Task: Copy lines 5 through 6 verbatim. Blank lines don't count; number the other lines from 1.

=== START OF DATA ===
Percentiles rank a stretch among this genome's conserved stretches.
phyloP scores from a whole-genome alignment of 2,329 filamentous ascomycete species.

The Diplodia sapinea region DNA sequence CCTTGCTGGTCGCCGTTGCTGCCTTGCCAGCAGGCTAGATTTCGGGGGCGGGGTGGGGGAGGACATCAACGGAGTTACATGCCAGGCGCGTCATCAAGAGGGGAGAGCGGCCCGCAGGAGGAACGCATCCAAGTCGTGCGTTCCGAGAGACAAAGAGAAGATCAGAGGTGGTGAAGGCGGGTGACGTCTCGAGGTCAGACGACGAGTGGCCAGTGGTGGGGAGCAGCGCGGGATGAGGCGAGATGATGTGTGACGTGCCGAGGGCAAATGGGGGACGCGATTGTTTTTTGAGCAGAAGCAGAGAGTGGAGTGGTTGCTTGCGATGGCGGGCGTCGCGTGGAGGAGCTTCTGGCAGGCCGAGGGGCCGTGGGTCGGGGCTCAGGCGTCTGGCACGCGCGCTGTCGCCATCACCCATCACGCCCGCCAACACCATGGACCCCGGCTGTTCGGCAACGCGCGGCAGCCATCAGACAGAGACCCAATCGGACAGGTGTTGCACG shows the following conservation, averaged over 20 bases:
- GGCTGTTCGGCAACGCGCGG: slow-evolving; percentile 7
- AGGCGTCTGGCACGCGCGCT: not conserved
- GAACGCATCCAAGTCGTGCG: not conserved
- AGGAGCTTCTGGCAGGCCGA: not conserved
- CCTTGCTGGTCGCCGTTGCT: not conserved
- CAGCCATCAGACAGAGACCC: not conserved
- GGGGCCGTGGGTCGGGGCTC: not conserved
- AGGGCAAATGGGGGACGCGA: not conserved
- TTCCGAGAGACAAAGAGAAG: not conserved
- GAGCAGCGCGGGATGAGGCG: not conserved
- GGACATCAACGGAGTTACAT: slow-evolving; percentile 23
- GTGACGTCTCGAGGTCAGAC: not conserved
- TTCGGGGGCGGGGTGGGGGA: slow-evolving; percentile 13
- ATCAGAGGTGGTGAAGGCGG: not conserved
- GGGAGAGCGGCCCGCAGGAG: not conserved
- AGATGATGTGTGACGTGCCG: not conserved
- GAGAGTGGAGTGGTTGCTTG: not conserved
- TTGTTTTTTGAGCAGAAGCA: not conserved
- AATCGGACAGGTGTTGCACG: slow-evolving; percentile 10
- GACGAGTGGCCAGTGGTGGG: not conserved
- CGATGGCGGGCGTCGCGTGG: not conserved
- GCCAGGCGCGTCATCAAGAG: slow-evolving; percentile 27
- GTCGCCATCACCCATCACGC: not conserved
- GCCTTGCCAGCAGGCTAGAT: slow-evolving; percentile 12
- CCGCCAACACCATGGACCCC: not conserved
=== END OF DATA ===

- AGGCGTCTGGCACGCGCGCT: not conserved
- GAACGCATCCAAGTCGTGCG: not conserved